Even though these are an awesome evolution in web development, they come with some problems when it comes to rendering. This can negatively affect your SEO performance for instance. Server-side rendering in a Node.js environment is a popular option to solve this.

Use case 3: Scalability

Node.js won't ever get bigger than you need it to be. The beauty of it is that it's minimalist enough to customize depending on the use case. Performance-wise, that's key.

Even its name emphasizes that it's made to assemble multiple small distributed nodes communicating with each other.

Node's modularity allows you to create small apps without having to deal with a bloated, overkill ecosystem. You choose the tools you need for the job and then scale as needed.

This scalability is not free from complications though, and if you're not careful, Node.js can become... dangerous.

Node.js backend limitations

Put bluntly, Node.js allows you to easily shoot yourself in the foot. Configuration & customization come at a price, and if you're inexperienced or undisciplined, you might lose yourself—or your client.

Contrary to a more conventional approach, you create the structure that supports your backend. That involves a lot of decision-making, meaning that you have to know what you're doing and where you are going if your project scales.

With other languages like Ruby and its well-known framework Ruby on Rails, for instance, we were used to the paradigm "convention over configuration." These traditional frameworks took developers by the hand and shun some light on the safe path.

With Node.js this goes head over heels. More freedom is given to developers, but the road might get dark and scary if you make the wrong decisions.

And then you'll find out that "callback hell" is real indeed.

node-js-backend-choices

This doesn't mean that you can't build bigger server applications with it, but you should always keep these factors in mind.

Even the creator of Node.js, Ryan Dahl, eventually realized the limitations of the system before leaving to work on other projects. He was very transparent about it:

"[...] I think Node is not the best system to build a massive server web. I would use Go for that. And honestly, that’s the reason why I left Node. It was the realization that: oh, actually, this is not the best server-side system ever."

The preconceptions mentioned earlier were all true at one point in Node.js' short lifetime and still are to some extent. It has matured and grown enough that you are able to work around them if you take the time. The tools the community has to offer enables you to do pretty much anything.

Popular JavaScript backend tools

Not so long ago, if you thought about putting together a JS full stack, the first thing that came to mind was the MEAN stack (MongoDB, Express, Angular & Node).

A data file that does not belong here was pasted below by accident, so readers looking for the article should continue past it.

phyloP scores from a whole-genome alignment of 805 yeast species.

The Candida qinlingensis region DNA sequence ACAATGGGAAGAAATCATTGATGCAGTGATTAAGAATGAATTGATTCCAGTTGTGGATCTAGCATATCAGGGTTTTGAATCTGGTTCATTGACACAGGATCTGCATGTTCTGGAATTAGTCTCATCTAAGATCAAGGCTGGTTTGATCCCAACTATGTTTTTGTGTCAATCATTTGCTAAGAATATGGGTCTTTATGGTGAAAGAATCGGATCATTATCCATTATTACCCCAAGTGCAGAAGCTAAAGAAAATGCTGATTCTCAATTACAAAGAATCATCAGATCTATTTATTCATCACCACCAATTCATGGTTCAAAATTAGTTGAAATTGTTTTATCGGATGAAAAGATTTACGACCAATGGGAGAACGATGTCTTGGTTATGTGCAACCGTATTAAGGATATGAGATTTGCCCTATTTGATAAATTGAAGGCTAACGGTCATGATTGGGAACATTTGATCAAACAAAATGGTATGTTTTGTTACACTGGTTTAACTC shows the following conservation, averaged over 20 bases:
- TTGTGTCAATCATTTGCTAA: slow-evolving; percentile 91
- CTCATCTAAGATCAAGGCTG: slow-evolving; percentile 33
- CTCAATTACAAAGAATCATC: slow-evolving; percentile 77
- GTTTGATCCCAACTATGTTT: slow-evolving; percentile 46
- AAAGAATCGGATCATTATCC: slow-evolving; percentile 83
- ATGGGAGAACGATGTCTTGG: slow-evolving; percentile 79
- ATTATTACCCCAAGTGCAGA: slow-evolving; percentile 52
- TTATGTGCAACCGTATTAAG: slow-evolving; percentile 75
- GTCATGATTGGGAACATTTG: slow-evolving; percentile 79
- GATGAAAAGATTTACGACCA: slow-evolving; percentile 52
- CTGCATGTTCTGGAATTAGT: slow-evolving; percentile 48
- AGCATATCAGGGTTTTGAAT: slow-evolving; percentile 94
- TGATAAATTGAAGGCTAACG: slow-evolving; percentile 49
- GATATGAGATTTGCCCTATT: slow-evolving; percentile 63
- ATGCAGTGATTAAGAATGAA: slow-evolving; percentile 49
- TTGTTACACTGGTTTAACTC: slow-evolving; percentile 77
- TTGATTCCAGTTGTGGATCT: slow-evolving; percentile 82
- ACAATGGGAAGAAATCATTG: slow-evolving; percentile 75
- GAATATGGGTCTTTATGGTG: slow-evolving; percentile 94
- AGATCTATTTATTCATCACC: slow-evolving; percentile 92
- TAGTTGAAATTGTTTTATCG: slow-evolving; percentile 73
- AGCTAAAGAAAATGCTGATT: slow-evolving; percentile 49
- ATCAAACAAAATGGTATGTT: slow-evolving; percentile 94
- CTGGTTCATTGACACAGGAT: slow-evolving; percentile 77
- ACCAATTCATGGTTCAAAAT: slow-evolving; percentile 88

It's still a relevant group of tools today, but the JavaScript ecosystem now has so much more to offer, on the frontend as much as the backend, that you can't limit yourself to this.

Here are some of the more popular Javascript backend frameworks in 2017:

  • Express.js is still the most popular Node.js framework out there. It's a fast, unopinionated & minimalist web framework. It evolved quickly because it's made simple & straightforward. It's probably the one closer to Node.js' basic ideas of a lightweight system with a modularity approach.
  • Meteor, on the other hand, uses pure JavaScript and Node.js inside a way bigger architecture. Meteor is an ecosystem in itself which may be good for building more complex server applications. However, its use may become harder if you want to do something that isn't built-in.

  • Sails.js is a real-time, MVC framework. It was designed to emulate the MVC pattern of Ruby on Rails but with support for modern apps requirements. It does this through data-driven APIs with a scalable, service-oriented architecture.

  • Koa.js was crafted by the team behind Express. Marketed as the "next generation web framework for Node.js," it's a smaller, more expressive, and more robust foundation for web applications and APIs.

There are many more to explore, so I'll drop a few real quick: Nest.js, Hapi.js, Socket.io, Mean.js, Total.js, Derby.js & Keystone.js.

Moving forward

The point of this article was not to get to an ultimate conclusion on whether Node.js offers the best backend environment. Nor was it to tell you that you should use it.

And I surely won't get out there and say that it's any better than other popular backend languages such as Java, C#, C++, PHP, Python, Go or Ruby.

I guess the aim here is to paint a grey area between the black & white opinions I've been reading on Node.js and JavaScript as a backend language.

Whether you like it or not, Node.js is visibly here to stay. ;)

node-js-interest

Node.js interest over time

You should never think of any framework as a silver bullet that will magically resolve all your problems. Node.js is simply another tool in the immense universe of web development. It'll get the job done extremely well in some situations, but will be a pain in others.

After that, it's every developer's job to carefully think about the right stack for any new project. It's important to know all your options and not to write off any alternative from the get-go.

Snipcart, for instance, runs on a .NET architecture, which also has its fair share of naysayers. Why did we choose it?

It was right tool for the job, at that moment in time.

Here's hoping this overview helps you make up your mind about Node!


What are your thoughts on Node.js? And JavaScript as a backend language? Experiences you want to share? I'm sure a lot of you have something to say about it, so feel free to start/join the discussion in the comments! If you've enjoyed this post, please take a second to share it on Twitter.

Suggested posts: